Photo Essay: 2010 Texas Film Hall of Fame Awards

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Lyle Lovett at TXFHOF

I know I've mentioned before (possibly to the point of causing you to roll your eyes) that my favorite Austin red-carpet event every year is the Texas Film Hall of Fame Awards. The only drawback to the evening is that it's the night before SXSW, so I get sucked up into this whirlwind of festival-tude before I can show you all the cool pictures I took.

This year, for the tenth annual awards, I covered the red carpet portion of the evening and Debbie Cerda took over for the actual awards ceremony. I admit I missed getting to watch the ceremony, which I enjoy, although I get exhausted from all the standing and kneeling and photography work by the end of the night. Someday maybe I'll get a seat at one of the tables. I'd probably have to dress up then, though. One advantage of working as press is that I get to wear sneakers.

I wrote about the evening for Cinematical, and that article includes a nice photo gallery of nationally recognizable celebrities, as well as excellent embedded videos from other media sites. You might want to check that out first. But I still have some photos left, especially of familiar Austin faces, so I thought I'd share a few of my favorites. Off we go.

Let's start with the traditional photo of the "cigarette girls" -- the women who sell boxes of candy that each contain a lavish prize. And these aren't mere girls, they're kick-ass rollerderby chicks, all dressed up for the occasion:

TXFHOF

At the Texas Film Hall of Fame Awards, every person walks on the red carpet -- which was pink this year -- while entering the event. So you never know who you might see walking past you. Here's local musician Patricia Vonne in a very pretty dress (I don't know who her date is):

TXFHOF

And here's Vonne's brother, Robert Rodriguez, ready to present an award to Quentin Tarantino later that evening:

TXFHOF

Actress Catherine O'Hara was at the event to receive an award for Waiting for Guffman, which was shot in Lockhart, Texas. I like this photo better than the more polished photo I used at Cinematical, because she just looks so darned happy.

TXFHOF

Lukas Haas, who attended high school in Austin, was inducted into the Texas Film Hall of Fame that night by Lyle Lovett (photo at top of entry). Again, this isn't the "best" photo but I find it oddly striking.

TXFHOF

I asked local film producer Elizabeth Avellan to please stop briefly for a photo because the only other one I have of her is from the time she chugged a beer at Fantastic Fest. And while that's a great photo, she may not want us to remember her that way all the time:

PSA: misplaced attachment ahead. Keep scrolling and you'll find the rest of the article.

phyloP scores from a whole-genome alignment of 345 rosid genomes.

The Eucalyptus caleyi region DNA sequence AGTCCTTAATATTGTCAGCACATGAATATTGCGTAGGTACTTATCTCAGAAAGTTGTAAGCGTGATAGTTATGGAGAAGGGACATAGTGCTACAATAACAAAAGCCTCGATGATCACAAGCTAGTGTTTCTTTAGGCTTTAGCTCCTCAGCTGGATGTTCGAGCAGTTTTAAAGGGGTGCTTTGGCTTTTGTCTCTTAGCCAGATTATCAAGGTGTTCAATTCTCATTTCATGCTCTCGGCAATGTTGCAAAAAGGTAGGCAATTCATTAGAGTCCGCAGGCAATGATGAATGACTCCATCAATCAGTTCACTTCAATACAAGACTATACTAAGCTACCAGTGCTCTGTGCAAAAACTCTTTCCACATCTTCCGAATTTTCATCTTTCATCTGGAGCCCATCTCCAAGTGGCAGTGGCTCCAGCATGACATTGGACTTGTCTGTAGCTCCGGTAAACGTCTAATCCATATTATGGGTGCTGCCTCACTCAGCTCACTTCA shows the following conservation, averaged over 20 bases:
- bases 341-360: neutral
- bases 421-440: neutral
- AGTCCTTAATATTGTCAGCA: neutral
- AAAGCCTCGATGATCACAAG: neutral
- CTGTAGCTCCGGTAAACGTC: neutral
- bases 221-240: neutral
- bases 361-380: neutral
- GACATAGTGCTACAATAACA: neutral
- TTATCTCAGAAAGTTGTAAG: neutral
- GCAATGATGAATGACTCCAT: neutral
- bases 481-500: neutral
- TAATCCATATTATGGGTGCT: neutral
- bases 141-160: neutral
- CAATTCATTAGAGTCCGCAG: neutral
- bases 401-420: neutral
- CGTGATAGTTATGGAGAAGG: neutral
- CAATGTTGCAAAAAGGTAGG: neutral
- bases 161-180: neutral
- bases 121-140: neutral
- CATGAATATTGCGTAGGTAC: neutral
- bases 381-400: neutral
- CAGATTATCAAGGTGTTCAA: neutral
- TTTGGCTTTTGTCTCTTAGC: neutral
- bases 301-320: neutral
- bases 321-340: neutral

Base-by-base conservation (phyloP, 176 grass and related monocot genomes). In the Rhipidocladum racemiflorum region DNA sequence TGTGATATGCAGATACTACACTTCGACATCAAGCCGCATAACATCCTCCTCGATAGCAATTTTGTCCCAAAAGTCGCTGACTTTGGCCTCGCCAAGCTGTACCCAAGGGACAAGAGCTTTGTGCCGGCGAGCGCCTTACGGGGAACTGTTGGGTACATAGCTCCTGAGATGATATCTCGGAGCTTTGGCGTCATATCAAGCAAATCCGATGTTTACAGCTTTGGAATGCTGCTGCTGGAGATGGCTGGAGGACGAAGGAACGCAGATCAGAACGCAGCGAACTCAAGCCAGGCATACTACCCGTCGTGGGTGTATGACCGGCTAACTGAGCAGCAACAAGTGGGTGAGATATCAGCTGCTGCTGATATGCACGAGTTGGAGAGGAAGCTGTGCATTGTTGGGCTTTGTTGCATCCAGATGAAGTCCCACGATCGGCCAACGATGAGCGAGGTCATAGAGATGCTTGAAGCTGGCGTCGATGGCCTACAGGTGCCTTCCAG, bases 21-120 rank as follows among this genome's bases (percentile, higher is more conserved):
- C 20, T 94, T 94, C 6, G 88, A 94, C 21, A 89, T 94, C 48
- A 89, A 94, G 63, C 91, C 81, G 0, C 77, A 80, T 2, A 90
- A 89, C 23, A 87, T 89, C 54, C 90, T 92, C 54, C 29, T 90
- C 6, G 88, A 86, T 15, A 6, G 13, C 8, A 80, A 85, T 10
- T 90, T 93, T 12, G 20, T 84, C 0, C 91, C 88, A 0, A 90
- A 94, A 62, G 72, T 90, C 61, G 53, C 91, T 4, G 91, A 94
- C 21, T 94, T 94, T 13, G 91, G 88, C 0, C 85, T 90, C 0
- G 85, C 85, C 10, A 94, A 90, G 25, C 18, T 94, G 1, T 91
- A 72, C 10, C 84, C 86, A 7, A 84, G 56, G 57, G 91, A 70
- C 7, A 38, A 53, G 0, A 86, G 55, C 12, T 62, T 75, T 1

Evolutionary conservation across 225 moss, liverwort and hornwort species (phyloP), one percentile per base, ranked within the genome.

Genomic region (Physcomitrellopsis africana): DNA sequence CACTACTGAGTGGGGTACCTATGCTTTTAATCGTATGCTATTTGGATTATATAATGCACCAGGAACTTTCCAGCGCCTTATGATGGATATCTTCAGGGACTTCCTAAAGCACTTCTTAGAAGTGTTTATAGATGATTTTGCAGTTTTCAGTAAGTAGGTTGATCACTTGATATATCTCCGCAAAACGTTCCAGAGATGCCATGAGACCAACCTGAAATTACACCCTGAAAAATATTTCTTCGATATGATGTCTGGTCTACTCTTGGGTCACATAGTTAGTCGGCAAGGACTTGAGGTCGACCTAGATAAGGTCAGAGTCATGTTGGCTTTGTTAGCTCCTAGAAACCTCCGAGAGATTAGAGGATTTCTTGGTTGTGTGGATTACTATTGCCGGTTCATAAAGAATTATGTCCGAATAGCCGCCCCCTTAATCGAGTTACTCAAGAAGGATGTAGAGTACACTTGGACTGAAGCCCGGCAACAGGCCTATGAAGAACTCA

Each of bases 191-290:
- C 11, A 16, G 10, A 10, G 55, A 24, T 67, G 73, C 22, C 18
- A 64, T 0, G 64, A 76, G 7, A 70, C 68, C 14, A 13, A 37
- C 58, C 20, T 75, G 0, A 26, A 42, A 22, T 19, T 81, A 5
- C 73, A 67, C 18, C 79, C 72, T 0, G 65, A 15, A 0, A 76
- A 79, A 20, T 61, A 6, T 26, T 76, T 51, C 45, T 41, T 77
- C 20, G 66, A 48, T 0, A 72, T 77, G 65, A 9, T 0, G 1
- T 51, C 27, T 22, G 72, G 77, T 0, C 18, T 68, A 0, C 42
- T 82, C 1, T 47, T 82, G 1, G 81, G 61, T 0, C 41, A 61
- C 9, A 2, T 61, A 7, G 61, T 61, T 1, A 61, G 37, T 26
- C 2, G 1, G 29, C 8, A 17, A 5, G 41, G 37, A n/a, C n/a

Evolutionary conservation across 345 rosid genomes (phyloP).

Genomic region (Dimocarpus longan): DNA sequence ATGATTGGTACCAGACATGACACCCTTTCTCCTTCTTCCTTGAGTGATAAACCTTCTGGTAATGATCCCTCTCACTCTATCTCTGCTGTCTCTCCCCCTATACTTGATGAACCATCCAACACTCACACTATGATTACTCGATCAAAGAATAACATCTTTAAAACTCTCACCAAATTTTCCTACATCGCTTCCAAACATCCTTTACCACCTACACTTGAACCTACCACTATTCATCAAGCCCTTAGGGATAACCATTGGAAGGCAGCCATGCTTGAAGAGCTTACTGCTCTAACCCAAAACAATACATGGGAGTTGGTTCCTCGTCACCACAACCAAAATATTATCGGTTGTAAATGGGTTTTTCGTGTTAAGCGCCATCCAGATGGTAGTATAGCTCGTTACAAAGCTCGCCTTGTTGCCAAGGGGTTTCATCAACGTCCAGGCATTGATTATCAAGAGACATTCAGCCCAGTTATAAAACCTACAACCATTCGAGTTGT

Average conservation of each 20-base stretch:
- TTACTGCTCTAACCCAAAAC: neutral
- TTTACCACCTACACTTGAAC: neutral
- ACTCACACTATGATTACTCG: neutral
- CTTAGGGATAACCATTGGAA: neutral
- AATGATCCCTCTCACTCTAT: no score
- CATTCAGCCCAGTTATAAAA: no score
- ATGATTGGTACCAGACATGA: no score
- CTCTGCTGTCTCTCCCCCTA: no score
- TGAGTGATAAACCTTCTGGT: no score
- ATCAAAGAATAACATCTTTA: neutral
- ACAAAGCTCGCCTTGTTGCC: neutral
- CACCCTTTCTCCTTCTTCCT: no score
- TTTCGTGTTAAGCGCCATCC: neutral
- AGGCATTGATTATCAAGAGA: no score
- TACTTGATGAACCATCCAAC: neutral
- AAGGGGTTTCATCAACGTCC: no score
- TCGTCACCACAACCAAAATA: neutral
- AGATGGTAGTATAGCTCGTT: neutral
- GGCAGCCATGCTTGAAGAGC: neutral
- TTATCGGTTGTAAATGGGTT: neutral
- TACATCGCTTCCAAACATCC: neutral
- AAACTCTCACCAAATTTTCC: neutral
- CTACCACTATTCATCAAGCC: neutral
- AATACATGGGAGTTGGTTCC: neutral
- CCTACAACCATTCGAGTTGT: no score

TXFHOF

One of the first entries we wrote at Slackerwood that got us any attention, almost four years ago, was in response to Austin filmmaker Richard Linklater making a "mysterious gesture" at Cannes that people thought might be a gang sign or demonic or something. We clarified that it was the "Hook 'Em Horns" sign, which I've observed is something Linklater enjoys doing on red carpets. Therefore, I'm pleased to have caught him at it again:

TXFHOF

My favorite photo of the evening is one that I headlined the Cinematical article with, but it is too good not to share again. Animal House fans will enjoy seeing Otter and D-Day reunited -- Tim Matheson and Bruce McGill. Matheson inducted San Antonio native McGill into the Texas Film Hall of Fame that night.

TXFHOF

Thomas Haden Church, who emceed the awards ceremony, must have slipped in through a back door -- we never saw him on the red carpet. Fortunately, Debbie took a photo of him during the ceremony.

TXFHOF 2010

Debbie also caught a much nicer photo of Lyle Lovett than any I'd taken on the red carpet -- the lighting and other elements somehow didn't work for him over there. Here he is about to present Lukas Haas with his award.

TXFHOF 2010

One final photo from Debbie: Alamo Drafthouse founders Tim and Karrie League, who had a table at the event. Karrie League is on the Austin Film Society board of directors. This picture is just too cute not to include (and how many times do you see the Leagues sitting still together, not in the dark, long enough to snap a photo?).

Tim and Karrie League, by Debbie Cerda

And these aren't even all the photos we have! You can view all my red-carpet photos on my Flickr set, and Debbie has posted the award ceremony photos to a Flickr set for Slackerwood. In addition, if you visit the AFS Texas Film Hall of Fame website and click on the awardees' names, you can watch the clip reels that were shown during their award presentations. Local filmmaker Miguel Alvarez, whose short Mnemosyne Rising played SXSW this year, edited together the clip reels for the event.